US President George W Bush has welcomed a reconciliation agreement among Iraqi leaders, but warned that much work remained to quell sectarian violence.
Mr Bush described the deal as "an important step"
He was speaking a day after the deal among Iraqi Shia, Sunni and Kurdish politicians was announced by Iraqi Prime Minister Nouri Maliki.
"These leaders... recognise the true and meaningful reconciliation that needs to take place," Mr Bush said.
Mr Maliki's Shia-led cabinet has been recently criticised by US politicians.
"Yesterday's agreement reflects their [Iraqi leaders'] commitment to work together for the benefit of all Iraqis to further the process," Mr Bush said in a brief statement in Albuquerque, New Mexico.
Describing the accord as "an important step", he said he had told Iraqi leaders that "much more needs to be done".
"The Iraqi parliament will convene again in early September and it will need to act to codify this political progress," Mr Bush said.
The deal has been pushed by the US as a key step to forge national unity and quell sectarian violence in Iraq.
On Sunday, Mr Maliki said the agreement was the second step towards rebuilding Iraq's political process, after four Kurdish and Shia parties formed a new alliance.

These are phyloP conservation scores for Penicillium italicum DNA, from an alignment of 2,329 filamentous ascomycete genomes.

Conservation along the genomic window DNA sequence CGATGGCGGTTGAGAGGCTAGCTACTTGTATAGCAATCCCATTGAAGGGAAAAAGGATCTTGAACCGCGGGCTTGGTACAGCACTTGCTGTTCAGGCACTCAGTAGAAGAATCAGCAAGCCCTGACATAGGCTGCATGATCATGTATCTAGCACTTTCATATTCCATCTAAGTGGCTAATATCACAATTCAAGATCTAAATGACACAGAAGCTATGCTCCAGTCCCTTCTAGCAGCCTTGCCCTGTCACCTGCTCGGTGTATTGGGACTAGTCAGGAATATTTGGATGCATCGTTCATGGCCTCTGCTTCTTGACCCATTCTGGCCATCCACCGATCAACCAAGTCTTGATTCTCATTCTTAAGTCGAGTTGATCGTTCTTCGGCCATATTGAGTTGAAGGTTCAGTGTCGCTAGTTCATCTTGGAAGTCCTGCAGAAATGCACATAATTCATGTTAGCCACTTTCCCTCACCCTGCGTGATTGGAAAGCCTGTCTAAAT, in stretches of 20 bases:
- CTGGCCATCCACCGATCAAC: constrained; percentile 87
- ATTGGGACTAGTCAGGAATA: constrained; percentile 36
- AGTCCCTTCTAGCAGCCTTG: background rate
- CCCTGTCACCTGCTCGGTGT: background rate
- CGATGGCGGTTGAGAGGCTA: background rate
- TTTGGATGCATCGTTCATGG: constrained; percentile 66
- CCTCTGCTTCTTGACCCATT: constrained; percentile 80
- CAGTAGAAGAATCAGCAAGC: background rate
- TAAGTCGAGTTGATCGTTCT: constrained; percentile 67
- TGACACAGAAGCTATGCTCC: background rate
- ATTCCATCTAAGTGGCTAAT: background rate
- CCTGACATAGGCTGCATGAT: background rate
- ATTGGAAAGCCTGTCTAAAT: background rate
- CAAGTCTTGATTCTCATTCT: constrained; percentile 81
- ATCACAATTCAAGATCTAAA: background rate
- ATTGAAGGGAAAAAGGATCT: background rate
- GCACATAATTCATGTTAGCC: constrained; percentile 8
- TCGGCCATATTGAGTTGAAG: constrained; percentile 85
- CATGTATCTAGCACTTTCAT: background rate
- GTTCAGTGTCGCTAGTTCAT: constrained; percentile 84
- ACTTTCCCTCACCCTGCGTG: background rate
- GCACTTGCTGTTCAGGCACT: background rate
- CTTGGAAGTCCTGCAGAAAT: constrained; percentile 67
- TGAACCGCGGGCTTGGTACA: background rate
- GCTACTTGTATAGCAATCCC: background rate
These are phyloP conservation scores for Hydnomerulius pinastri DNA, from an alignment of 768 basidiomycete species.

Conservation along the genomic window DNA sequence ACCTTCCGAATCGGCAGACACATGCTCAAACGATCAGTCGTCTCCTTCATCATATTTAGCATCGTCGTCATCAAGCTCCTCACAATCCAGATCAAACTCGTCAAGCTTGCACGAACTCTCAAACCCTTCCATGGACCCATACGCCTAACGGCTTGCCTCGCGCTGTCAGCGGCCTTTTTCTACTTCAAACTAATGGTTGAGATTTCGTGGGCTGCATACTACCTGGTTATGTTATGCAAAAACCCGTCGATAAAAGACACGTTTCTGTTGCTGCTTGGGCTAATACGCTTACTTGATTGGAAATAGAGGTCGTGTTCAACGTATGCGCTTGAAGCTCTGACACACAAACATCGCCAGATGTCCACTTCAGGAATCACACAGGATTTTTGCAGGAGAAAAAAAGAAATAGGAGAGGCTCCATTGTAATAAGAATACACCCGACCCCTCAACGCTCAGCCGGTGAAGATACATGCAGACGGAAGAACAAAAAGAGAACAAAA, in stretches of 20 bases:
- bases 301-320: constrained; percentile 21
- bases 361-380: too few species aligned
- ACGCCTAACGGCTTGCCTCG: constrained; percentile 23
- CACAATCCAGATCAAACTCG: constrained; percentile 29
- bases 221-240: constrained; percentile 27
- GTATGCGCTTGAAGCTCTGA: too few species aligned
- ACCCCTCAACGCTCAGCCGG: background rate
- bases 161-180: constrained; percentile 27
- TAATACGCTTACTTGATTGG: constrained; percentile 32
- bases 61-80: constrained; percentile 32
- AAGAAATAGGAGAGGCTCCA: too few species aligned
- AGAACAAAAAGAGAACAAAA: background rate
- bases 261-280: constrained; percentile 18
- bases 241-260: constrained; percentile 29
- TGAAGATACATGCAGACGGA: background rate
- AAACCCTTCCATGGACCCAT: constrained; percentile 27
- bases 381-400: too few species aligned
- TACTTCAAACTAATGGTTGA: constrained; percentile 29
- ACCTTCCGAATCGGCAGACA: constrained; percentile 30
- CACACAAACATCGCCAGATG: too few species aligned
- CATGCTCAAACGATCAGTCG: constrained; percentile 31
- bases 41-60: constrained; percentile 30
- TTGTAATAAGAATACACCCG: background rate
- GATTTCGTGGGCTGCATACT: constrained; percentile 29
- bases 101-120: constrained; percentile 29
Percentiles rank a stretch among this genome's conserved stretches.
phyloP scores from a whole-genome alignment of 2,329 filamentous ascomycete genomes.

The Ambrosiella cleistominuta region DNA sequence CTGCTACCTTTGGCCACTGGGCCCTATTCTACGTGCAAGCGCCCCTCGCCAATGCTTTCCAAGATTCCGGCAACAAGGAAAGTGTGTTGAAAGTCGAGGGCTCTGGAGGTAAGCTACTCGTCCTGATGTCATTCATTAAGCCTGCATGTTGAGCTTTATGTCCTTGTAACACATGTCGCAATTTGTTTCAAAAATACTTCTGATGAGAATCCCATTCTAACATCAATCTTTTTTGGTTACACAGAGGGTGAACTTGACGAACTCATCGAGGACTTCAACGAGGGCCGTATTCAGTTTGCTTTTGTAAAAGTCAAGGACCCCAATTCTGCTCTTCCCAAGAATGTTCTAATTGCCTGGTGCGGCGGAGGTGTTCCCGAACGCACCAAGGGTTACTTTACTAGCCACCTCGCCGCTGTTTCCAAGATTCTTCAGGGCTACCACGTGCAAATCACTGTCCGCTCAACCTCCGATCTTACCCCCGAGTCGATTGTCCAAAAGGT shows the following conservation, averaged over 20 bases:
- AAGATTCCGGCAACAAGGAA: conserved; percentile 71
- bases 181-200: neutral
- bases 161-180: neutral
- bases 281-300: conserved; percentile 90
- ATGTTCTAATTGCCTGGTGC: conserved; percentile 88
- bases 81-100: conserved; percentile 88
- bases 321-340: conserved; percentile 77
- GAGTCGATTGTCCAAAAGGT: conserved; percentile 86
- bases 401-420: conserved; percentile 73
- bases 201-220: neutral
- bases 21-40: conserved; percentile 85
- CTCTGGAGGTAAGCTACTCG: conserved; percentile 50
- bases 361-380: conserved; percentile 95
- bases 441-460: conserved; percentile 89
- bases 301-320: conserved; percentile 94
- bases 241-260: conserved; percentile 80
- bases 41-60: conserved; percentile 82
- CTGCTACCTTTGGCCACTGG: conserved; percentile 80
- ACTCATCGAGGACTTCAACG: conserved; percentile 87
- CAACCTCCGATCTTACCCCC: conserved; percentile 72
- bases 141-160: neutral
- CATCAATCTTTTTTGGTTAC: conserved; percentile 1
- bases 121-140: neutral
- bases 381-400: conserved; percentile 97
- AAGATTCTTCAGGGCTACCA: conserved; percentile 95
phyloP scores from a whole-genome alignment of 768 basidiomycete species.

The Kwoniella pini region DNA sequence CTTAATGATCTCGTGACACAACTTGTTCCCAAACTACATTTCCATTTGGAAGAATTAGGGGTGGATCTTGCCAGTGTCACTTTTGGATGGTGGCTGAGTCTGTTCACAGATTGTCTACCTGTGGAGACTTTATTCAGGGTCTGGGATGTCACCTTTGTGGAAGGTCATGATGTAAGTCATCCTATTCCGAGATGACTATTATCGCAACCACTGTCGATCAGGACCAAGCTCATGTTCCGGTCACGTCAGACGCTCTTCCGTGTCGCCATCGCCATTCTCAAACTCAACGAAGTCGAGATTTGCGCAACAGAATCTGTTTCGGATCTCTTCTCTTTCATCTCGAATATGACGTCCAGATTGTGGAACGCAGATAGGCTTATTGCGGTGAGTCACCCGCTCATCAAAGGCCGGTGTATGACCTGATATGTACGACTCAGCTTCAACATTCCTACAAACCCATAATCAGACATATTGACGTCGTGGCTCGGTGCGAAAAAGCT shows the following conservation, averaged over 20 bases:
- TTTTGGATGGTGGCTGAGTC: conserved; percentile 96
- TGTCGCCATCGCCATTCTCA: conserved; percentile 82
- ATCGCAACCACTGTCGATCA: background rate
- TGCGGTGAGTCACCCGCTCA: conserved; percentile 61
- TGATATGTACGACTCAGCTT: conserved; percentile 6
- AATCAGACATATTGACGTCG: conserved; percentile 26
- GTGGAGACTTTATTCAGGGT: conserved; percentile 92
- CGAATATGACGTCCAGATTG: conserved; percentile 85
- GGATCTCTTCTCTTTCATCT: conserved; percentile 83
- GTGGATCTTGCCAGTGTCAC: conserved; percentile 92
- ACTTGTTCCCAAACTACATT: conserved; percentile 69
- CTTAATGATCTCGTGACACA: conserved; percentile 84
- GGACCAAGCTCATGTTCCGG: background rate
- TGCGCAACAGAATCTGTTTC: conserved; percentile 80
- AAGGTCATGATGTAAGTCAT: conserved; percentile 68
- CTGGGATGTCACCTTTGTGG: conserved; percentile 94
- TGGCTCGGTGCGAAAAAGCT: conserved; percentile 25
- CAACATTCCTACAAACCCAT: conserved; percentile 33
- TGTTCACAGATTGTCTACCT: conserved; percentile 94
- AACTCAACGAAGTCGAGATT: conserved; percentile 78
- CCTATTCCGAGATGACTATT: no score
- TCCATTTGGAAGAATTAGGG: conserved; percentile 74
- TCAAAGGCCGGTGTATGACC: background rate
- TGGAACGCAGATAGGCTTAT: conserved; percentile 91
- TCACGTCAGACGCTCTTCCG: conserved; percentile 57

Mr Maliki said the deal was a step to rebuild Iraq's political process
A committee formed by the parties had "accomplished some solutions", he said.
Issues under discussion between Iraqi politicians include holding provincial elections and easing a ban on former Baath party members in the civil service and military.
After the meeting, Mr Maliki appeared at a news conference alongside Iraqi President Jalal Talabani, who is a Kurd, Sunni Vice-President Tariq al-Hashemi, Shia Vice-President Adel Abdul-Mahdi and Massoud Barzani - president of the Kurdish region.
But nothing suggests that the rebuilding of a broad-based government is necessarily any closer, the BBC's Mike Wooldridge in Baghdad says.
Mr Hashemi said he had taken part in the talks as vice-president but did not indicate his Iraqi Islamic Party was about to join the moderate Shia-Kurdish alliance.
Mr Maliki earlier hit back at senior US politicians who have called for him to be removed from office, singling out senators Hillary Clinton and Carl Levin.
He said the Democratic senators were acting as if Iraq was "their property" and that they should "come to their senses" and "respect democracy".
US commander in Iraq, General David Petraeus, and US ambassador Ryan Crocker are expected to report to US Congress in mid-September on progress in Iraq since the troop surge.
The introduction of 30,000 extra troops - completed in mid-June - was supposed give the Iraqi government extra time to make political progress.